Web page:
Meningiomas are among the most common adult brain tumors. Although the optimal management of meningiomas would provide complete elimination of the lesion, this cannot always be accomplished safely through resection. Therefore, other therapeutic modalities, such as stereotactic radiosurgery (as primary or adjunctive therapy), have emerged.

In the current review, we have provided an overview of the historical outcomes of various radiosurgical modalities applied in the management of meningiomas. Furthermore, we provide a discussion on key factors (eg World Health Organization grade, lesion size, and lesion location) that affect tumor control and adverse event rates. We discuss recent changes in our understanding of meningiomas, based on molecular and genetic markers, and how these will change our perspective on the management of meningiomas.

We conclude by outlining the areas in which knowledge gaps persist and provide suggestions as to how these can be addressed.

Factors Predicting Recurrence After Resection of Clival Chordoma

Clivus chordomas

Neurosurgery 76:179–186, 2015

Clival chordomas frequently recur because of their location and invasiveness.

OBJECTIVE: To investigate clinical, operative, and anatomic factors associated with clival chordoma recurrence.

METHODS: Retrospective review of clival chordomas treated at our center from 1993 to 2013.

RESULTS: Fifty patients (56% male) with median age of 59 years (range, 8-76) were newly diagnosed with clival chordoma of mean diameter 3.3 cm (range, 1.5-6.7). Symptoms included headaches (38%), diplopia (36%), and dysphagia (14%). Procedures included transsphenoidal (n = 34), transoral (n = 4), craniotomy (n = 5), and staged approaches (n = 7). Gross total resection (GTR) rate was 52%, with 83%mean volumetric reduction, values that improved over time.While the lower third of the clivus was the least likely superoinferior zone to contain tumor (upper third = 72%/middle third = 82%/lower third = 42%), it most frequently contained residual tumor (upper third = 33%/middle third = 38%/lower third = 63%; P , .05). Symptom improvement rates were 61% (diplopia) and 53% (headache). Postoperative radiation included proton beam (n = 19), cyberknife (n = 7), intensity-modulated radiation therapy (n = 6), external beam (n = 10), and none (n = 4). At last follow-up of 47 patients, 23 (49%) remain disease-free or have stable residual tumor. Lower third of clivus progressed most after GTR (upper/mid/lower third = 32%/ 41%/75%). In a multivariate Cox proportional hazards model, male gender (hazard ratio [HR] = 1.2/P = .03), subtotal resection (HR = 5.0/P = .02), and the preoperative presence of tumor in the middle third (HR = 1.2/P = .02) and lower third (HR = 1.8/P = .02) of the clivus increased further growth or regrowth, while radiation modality did not.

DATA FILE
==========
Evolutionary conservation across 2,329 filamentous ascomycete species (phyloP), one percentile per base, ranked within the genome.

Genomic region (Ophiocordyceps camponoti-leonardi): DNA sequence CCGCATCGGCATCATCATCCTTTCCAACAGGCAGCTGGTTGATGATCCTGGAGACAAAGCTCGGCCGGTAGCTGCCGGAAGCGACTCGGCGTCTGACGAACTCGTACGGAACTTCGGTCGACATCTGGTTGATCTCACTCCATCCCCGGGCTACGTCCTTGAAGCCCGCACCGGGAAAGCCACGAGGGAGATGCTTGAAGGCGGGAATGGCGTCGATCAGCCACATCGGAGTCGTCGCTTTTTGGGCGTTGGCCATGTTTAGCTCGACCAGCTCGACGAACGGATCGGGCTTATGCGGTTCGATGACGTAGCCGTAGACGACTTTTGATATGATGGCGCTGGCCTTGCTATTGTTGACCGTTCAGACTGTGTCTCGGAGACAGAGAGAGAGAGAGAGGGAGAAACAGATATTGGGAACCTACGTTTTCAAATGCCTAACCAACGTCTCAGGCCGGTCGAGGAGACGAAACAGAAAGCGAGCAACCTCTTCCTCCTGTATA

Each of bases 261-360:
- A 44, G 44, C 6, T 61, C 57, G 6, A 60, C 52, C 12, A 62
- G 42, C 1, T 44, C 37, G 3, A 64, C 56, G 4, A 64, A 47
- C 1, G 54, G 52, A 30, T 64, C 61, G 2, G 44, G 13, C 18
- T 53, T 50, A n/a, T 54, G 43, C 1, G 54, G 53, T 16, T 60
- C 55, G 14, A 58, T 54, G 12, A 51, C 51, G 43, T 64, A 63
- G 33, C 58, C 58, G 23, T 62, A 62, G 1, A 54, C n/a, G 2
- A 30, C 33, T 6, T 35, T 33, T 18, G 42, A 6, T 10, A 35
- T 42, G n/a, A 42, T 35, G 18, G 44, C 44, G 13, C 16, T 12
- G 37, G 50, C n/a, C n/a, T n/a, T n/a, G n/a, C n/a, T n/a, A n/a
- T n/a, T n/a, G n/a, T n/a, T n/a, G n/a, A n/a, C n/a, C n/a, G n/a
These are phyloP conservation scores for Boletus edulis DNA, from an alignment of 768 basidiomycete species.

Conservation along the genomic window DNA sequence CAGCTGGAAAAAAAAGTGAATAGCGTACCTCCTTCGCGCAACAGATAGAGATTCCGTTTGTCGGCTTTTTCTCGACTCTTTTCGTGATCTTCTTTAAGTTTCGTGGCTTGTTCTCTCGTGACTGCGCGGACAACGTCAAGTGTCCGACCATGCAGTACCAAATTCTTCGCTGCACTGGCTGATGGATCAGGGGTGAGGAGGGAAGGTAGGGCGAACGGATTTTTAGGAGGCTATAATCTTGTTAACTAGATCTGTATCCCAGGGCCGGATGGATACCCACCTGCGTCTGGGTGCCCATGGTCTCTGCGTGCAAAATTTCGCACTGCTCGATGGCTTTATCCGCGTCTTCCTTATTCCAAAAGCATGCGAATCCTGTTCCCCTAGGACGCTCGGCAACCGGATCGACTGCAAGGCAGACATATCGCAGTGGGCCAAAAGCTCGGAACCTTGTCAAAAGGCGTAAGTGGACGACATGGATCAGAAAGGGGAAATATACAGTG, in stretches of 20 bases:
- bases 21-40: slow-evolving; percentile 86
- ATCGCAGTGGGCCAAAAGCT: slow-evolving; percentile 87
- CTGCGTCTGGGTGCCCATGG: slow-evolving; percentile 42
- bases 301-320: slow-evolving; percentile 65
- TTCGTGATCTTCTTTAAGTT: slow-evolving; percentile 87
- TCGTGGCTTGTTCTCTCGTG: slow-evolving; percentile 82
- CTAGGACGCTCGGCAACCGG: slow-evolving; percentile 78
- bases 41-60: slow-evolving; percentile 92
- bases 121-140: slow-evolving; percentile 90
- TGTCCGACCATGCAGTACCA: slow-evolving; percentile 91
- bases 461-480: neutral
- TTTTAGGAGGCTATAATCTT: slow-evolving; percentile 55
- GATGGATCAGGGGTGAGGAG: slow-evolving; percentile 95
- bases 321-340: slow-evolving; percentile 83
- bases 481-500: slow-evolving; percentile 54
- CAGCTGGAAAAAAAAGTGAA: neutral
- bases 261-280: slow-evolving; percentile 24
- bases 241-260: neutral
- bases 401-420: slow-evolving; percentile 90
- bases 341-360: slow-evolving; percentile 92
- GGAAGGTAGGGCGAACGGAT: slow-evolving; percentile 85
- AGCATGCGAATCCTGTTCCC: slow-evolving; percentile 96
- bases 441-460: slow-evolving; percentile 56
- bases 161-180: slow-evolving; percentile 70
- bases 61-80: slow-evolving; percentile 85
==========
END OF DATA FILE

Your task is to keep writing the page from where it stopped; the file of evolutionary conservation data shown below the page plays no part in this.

CONCLUSION: Our findings underscore long-standing support for GTR as reducing chordoma recurrence. The lower third of the clivus frequently harbored residual or recurrent tumor, despite staged approaches providing mediolateral (transcranial 1 endonasal) or superoinferior (endonasal 1 transoral) breadth. There was no benefit of proton-based over photonbased radiation, contradicting conventional presumptions.

Gamma Knife radiosurgery for meningiomas arising from the tentorium

Gamma Knife radiosurgery for meningiomas arising from the tentorium- a 22-year experienceJ Neurooncol (2015) 121:129–134

In order to evaluate long term clinical and imaging outcomes, the authors retrospectively reviewed our 22-year experience using stereotactic radiosurgery (SRS) for tentorial meningiomas.

Thirty-nine patients with tentorial meningiomas underwent SRS using various Gamma Knife technologies between 1988 and 2010. The most common presenting symptoms were headache, dizziness or disequilibrium, and ataxia. The median tumor volume was 4.6 cm3 (range 0.5–36.6 cm3) and the median radiation dose to the tumor margin was 14 Gy (range 8.9–18 Gy). The median follow-up period was 41 months (range 6–183 months).

At the last imaging follow-up, tumor volumes decreased in 22 patients (57 %), remained stable in 13 patients (33 %), and increased in 4 patients (10 %). The progression-free survival after SRS was 97 % at 1 year, and 92 % at 5 years. At the last clinical followup, 35 patients (90 %) showed no change in symptoms, 1 patient (2 %) showed improvement of their neurologic symptom, and 3 patients (8 %) demonstrated worsening symptoms. The rate of symptom worsening after SRS was 5 % at 1 year, and 10 % at 5 years. Asymptomatic peritumoral edema after SRS occurred in 2 patients (5 %). Symptomatic adverse radiation effect developed in 2 patients (5 %).

SRS for tentorial meningiomas provided long-term effective tumor control and a low risk of radiation related complications.

Jugulotympanic paragangliomas treated with Gamma Knife radiosurgery

Jugulotympanic paragangliomas treated with Gamma Knife radiosurgery- a single-center review of 58 cases

J Neurosurg 121:1158–1165, 2014

Jugulotympanic paragangliomas (JTPs) are rare benign tumors whose surgical treatment is usually associated with partial resection of the lesion, high morbidity, and even death. Gamma Knife radiosurgery (GKRS) has been reported as a useful treatment option. The goal of this retrospective study is to analyze the role of GKRS in tumor volume control and clinical outcomes of these patients.